Compliance With Guideline-directed Medical Therapy In Contemporary Coronary Revascularisation Trials
Ana-Catarina Pinho-Gomes1, Luis Azevedo2, SJ Park3, Michael Farkouh4, Arie Pieter Kappetein5, Gregg Stone6, Valentin Fuster7, Andre Lamy8, David P. Taggart9.
1Manchester Royal Infirmary, Manchester, United Kingdom, 2Department of Community Medicine, Information and Health Decision Sciences (MEDCIDS) & Centre for Health Technology and Services Research (CINTESIS), Faculty of Medicine, Porto University, Portugal, Porto, Portugal, 3Heart Institute, Asan Medical Center, University of Ulsan, Seoul, Korea, Republic of, 4Peter Munk Cardiac Centre and Heart and Stroke Richard Lewar Centre, Unversity of Toronto, Toronto, ON, Canada, 5Dept Thoracic Surgery, Erasmus University, Rotterdam, Netherlands, 67The New York Presbyterian Hospital, Columbia University Medical Center, and the Cardiovascular Research Foundation, New York, NY, USA, 7Mount Sinai Cardiovascular Institute, New York, NY and Centro Nacional de Investigaciones Cardiovasculares (CNIC), Madrid Spain., New York, NY, USA, 8Dept of Cardiac Surgery, McMaster University, Hamilton, ON, Canada, 9Dept of Cardiac Surgery, University of Oxford, Oxford, United Kingdom.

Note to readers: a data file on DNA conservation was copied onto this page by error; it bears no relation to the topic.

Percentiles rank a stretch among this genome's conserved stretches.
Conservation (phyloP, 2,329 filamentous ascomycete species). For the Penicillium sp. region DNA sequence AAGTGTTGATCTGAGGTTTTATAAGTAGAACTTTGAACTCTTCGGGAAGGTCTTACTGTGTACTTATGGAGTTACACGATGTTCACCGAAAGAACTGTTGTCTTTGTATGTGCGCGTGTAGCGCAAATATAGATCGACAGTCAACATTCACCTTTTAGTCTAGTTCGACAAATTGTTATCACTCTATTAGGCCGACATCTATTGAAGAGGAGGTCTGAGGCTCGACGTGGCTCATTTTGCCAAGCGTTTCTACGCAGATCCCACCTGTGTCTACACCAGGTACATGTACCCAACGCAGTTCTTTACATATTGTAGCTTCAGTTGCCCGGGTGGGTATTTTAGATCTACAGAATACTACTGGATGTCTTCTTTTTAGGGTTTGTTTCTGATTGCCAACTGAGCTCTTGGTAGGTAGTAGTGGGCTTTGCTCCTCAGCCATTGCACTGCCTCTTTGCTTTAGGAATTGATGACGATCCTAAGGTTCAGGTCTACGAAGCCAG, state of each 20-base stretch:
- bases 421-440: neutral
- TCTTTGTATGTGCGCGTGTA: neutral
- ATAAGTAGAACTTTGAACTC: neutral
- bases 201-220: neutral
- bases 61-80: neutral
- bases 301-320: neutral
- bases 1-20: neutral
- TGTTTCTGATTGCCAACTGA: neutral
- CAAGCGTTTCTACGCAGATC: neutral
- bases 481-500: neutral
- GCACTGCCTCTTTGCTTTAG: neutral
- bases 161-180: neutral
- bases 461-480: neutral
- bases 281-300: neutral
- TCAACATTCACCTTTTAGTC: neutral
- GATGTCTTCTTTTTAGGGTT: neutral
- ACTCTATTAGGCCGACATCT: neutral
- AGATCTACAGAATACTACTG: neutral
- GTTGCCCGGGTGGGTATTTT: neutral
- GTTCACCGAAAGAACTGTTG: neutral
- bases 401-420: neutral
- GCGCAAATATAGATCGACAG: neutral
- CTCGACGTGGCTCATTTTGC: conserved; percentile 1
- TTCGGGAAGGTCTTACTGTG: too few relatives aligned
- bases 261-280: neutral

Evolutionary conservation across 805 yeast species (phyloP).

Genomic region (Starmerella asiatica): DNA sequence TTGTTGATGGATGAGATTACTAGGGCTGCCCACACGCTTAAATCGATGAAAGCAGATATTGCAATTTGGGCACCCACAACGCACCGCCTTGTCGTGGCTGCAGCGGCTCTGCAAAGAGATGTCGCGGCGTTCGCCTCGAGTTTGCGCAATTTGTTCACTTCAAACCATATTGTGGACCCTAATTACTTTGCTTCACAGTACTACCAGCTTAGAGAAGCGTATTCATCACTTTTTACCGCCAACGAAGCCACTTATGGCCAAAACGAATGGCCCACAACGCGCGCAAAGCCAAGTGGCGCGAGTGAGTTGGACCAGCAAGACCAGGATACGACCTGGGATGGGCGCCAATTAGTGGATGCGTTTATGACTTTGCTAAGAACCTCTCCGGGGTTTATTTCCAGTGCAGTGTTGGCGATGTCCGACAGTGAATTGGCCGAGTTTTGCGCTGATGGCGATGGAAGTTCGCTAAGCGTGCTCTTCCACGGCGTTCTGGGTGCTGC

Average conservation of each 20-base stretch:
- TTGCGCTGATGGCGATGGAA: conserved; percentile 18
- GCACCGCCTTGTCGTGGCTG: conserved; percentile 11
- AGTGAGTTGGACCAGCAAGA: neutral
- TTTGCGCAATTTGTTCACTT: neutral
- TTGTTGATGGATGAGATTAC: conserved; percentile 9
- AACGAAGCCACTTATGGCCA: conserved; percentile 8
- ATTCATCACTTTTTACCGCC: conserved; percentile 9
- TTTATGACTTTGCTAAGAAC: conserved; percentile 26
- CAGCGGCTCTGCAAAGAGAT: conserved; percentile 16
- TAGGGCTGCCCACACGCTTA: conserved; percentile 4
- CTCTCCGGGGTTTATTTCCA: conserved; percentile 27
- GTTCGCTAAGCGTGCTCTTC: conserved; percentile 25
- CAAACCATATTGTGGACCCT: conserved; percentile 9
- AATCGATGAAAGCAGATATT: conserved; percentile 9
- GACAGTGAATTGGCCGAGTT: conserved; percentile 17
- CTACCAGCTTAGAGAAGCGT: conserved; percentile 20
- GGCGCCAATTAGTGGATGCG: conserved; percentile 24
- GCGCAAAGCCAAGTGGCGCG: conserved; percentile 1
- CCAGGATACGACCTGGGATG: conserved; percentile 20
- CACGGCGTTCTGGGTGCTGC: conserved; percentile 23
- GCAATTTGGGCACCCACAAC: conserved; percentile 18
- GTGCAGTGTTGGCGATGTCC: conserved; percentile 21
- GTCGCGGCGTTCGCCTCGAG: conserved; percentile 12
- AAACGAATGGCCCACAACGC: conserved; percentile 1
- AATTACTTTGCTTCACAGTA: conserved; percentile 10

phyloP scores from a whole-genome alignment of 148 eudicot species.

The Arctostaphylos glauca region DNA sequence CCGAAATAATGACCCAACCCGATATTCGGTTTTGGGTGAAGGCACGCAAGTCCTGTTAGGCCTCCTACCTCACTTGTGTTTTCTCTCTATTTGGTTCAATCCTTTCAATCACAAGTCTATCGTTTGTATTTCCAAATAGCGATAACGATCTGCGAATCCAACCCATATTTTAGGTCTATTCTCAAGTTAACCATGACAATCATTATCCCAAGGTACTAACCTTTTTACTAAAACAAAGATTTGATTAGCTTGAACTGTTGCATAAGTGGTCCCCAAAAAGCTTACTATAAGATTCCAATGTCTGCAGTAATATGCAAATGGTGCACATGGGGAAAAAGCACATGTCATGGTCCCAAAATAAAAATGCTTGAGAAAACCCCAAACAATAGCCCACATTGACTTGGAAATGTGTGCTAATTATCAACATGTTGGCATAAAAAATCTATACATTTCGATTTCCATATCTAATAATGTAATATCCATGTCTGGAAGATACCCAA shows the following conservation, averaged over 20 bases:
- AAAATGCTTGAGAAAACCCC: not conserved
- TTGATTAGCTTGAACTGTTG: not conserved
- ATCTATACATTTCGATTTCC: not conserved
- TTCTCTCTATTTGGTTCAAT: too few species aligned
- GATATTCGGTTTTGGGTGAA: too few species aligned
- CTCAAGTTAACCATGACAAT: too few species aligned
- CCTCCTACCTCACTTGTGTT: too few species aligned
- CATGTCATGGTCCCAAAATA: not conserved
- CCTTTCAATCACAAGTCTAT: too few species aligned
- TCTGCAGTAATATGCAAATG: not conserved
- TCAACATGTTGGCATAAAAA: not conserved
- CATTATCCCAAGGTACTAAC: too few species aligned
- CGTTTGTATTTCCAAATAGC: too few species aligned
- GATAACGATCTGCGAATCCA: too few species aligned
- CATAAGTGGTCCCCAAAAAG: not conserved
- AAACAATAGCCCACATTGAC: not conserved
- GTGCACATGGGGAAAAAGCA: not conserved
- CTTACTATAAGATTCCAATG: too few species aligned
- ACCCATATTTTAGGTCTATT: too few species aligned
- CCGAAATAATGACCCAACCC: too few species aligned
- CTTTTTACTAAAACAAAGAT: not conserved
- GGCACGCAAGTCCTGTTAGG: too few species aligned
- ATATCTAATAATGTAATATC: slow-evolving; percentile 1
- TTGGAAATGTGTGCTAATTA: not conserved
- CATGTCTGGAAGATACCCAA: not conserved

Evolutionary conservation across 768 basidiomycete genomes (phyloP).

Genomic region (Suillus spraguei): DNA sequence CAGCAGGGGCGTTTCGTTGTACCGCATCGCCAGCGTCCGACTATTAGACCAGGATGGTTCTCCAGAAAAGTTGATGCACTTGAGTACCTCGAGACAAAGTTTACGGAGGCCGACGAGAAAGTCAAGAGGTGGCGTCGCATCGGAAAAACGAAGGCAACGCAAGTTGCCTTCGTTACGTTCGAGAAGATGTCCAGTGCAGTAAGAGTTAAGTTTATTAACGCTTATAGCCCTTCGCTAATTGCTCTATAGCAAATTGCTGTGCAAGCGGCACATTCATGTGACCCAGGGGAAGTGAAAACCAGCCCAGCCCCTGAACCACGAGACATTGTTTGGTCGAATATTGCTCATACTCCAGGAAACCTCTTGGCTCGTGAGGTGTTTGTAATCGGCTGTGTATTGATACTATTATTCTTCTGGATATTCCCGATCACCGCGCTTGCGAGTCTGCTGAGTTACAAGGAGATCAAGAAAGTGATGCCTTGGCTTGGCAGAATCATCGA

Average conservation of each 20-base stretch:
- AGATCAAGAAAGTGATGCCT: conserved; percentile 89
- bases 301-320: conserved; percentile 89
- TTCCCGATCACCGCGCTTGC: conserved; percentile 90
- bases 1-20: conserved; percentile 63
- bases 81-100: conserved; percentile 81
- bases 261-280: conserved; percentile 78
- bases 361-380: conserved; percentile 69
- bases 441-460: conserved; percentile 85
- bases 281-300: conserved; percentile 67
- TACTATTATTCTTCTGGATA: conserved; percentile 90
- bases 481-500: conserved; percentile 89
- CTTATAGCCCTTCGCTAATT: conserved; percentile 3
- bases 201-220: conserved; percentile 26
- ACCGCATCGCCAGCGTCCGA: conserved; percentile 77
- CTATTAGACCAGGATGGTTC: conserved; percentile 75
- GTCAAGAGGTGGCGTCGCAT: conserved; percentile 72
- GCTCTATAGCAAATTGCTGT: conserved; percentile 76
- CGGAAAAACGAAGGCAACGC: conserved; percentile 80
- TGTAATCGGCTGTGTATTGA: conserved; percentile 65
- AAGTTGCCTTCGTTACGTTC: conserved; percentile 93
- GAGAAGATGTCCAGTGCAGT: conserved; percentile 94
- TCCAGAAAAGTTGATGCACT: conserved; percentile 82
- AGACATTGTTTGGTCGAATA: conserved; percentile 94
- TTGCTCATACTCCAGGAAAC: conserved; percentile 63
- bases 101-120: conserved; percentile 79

Background: Despite the well-established benefits of secondary cardiovascular prevention, the importance of concurrent medical therapy in clinical trials of coronary revascularisation is often overlooked. Therefore, compliance with guideline-directed medical therapy (GDMT) in clinical trials and its potential impact on the comparison between percutaneous coronary intervention (PCI) and coronary bypass grafting (CABG) remains poorly documented. Methods: Data regarding medical therapy were retrieved from databases of individual trials for the entire duration of follow-up. GDMT was defined as (1) any antiplatelet agent plus beta-blocker plus statin; and (2) any antiplatelet agent plus beta-blocker plus statin plus angiotensin-converting enzyme inhibitor or angiotensin receptor blocker. Meta-analyses were performed to calculate pooled estimates of overall compliance in the clinical trials and the difference between PCI and CABG. Results: Overall, compliance with GDMT1 was low and decreased over time from 67% at 1-year to 43% at 5-years. Compliance with GDMT2 was even lower and decreased from 40% at 1-year to 34% at 5-years. This poor compliance rates were mainly due to low compliance with beta-blockers and renin-angiotensin-aldosterone system antagonists, as compliance with antiplatelet drugs and statins was ranged from 75% to 95%. However, there was significant variability between the clinical trials. Although compliance with both GDMT1 and GDMT2 was higher in PCI than in CABG at all time points, the difference only reached statistical significance for GDMT2. Meta-regression demonstrated an apparent correlation between lower use of GDMT1 at 5-years and adverse clinical outcomes in PCI versus CABG at 5-years. Conclusions: Compliance with GDMT in contemporary clinical trials remains suboptimal and is significantly lower after CABG than after PCI, which may influence the comparison of clinical trial endpoints between those study groups. The potential consequences of poor compliance with GDMT on long-term clinical outcomes are substantial. Therefore, there is a pressing need to develop effective strategies to improve adherence to life-saving drugs. Clinical trials have an important role to play by serving as an example of ensuring outstanding compliance with GDMT.
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